See the source imageTo me, this says that if set my heart to live for the Kingdom as Jesus did—if I get my life in order or “make level paths for my feet”—then as I run my appointed race, my “lame and halting [limbs] may not be put out of joint, but rather may be cured.” (verse 13b, AMPC).

In other words, living for the kingdom, which includes enduring trials with our eyes fixed on the joy set before us as Jesus did, strengthens our weaknesses! As—in proportion to our effort—we trust God and bear up under His training, the very things we thought were too hard will help and heal us! Woo hoo and go God!

This encourages me to purposefully repair any broken walls as I take the words of Nehemiah to heart. I will not be afraid of the enemy. I will, as Nehemiah urges:

“[earnestly remember the Lord and imprint Him [on your minds], great and terrible, and [take from Him courage to] fight for your brethren, your sons, your daughters, your wives and your homes.” (Nehemiah 4:14, AMPC)

Notice that we can take our courage from God,  Who is indeed great and terrible. Our God is awesome in battle and mighty to save!  “But the salvation of the [consistently] righteous is of the Lord; He is their Refuge and secure Stronghold in the time of trouble. And the Lord helps them and delivers them; He delivers them from the wicked and saves them, because they trust and take refuge in Him.” (Psalm 37:39-40, AMPC)

Image result for free picture of eagle on nestAlways under His feathers. As we go forward with our individual race, let us remember that as—in proportion to—we habitually live in the secret place of close fellowship with God, we will remain stable and fixed. He—Whose power no foe can withstand–will hover over us. And as we say, and our actions say, ‘He is my refuge and my fortress, my God, on Him I lean and rely and in Him I (confidently) trust!’ THEN—because we have done all that—He WILL deliver us and THEN He will come very near to us, He WILL cover us with His wings and we will be able to trust with all our being and find true refuge. (from Psalm 91, AMPC)

We will all fail at times and we may feel alone—as did many great Bible heroes—but the truth is that God is always, always, always with us. We may not feel like it but if we earnestly seek Him, we ARE snuggled close to His feathers. How loving God is to reassure us of this as we step out and take our part in His great awakening and harvest!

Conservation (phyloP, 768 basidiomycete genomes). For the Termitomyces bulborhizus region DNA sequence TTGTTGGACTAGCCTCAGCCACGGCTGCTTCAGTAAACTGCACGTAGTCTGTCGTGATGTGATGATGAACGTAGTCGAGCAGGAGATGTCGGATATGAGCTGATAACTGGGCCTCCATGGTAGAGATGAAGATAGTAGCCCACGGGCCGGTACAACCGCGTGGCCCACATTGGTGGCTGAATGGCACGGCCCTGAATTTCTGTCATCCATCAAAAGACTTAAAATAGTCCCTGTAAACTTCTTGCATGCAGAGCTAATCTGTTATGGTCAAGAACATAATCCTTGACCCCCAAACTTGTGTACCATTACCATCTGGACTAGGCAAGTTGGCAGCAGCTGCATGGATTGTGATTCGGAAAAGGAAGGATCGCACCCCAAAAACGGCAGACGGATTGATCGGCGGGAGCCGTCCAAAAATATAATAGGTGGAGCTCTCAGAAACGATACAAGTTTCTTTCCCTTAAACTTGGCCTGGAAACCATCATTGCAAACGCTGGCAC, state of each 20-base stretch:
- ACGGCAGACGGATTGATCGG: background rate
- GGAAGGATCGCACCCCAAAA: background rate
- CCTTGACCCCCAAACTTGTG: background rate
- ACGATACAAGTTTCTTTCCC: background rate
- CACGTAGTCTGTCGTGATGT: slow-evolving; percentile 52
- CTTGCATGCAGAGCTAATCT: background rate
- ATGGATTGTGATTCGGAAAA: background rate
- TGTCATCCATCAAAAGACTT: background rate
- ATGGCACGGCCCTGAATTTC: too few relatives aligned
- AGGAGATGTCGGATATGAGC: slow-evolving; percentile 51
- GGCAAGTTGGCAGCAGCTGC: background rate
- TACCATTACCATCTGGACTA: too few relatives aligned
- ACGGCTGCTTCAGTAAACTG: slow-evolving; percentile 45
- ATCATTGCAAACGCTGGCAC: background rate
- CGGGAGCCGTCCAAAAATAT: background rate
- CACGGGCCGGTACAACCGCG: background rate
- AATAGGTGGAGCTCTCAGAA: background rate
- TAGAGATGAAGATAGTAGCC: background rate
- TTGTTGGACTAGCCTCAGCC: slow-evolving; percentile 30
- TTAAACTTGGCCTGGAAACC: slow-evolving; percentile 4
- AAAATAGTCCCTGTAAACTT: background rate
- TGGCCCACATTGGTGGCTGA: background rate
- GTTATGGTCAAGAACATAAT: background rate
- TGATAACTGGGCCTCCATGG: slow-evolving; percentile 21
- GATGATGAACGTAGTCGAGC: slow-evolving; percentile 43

Image result for free clip art of confusion and crazyP.S.  Just to make it more challenging, the very day I began writing on this blog post, Thursday, February 3, came another round of testing and trials. Just as I was feeling better after covid, a four-day stretch of below freezing temps with possibly “wintry mix” was forecasted. Having stocked up and prepared for a four-day isolation, since I do not drive when roadways are icy. I had a great first day alone at home, writing and talking with the Lord all day. But the next day came an episode of tachycardia (which means lying down, with a scary heart beat, and waiting for hours until the medicine takes effect.) Well, that took all of Friday. But I kept my good attitude. Saturday morning I was at  the computer, back in the saddle, enjoying writing and being alone with God when a migraine headache began, which I have not had in many years. Well, that lasted the rest of Saturday and into the late evening.  Sunday I was tired!

But Monday, by God’s grace I resumed work on this blog post, wanting even more desperately to hear what God is saying to me about these trials so that I can find words to encourage you, too

Beloved, I say, with new hope:

Therefore put on the full armor of God, so that when the day of evil comes, you may be able to stand your ground, and after you have done everything, to stand.” (Ephesians 6:13, NIV)

Stand, dear friend, stand! Stand with hope, confidence, peace and the very power of God indwelling you! There are countless more with you than are with the enemy! We win! God never, no never, no never fails us in any regard! (Hebrews 13:5).

Image result for Free Clip Art Of News. Size: 212 x 106. Source: clipart-library.comAnd “this slight distress of the passing hour” we all face? Why, we do not become discouraged because this distress is creating something far, far greater for us as we look to the things that are unseen and eternal. Let us look to Jesus, the One Who gives us His strength for all things!

(16). “Therefore we do not  become discouraged (utterly spiritless, exhausted, and wearied out through fear). Though our outer man is [progressively] decaying and wasting away, yet our inner self is being [progressively] renewed day after day.

(17) For our light, momentary affliction (this slight distress of the passing hour) is ever more and more abundantly preparing and producing and achieving for us an everlasting weight of glory [beyond all measure, excessively surpassing all comparisons and all calculations, a vast and transcendent glory and blessedness never to cease!],

(18) Since we consider and look not to things that are seen but to things that are unseen; for the things that are visible are temporal (brief and fleeting), but the things that are invisible are deathless and everlasting.”  2 Corinthians 4:16-18, AMPC)

See the source image

 

Look! The Lord my God is near!

Image result for free picture of hark the herald angelsLook! The Lord my God is near! He will keep me safe from fear.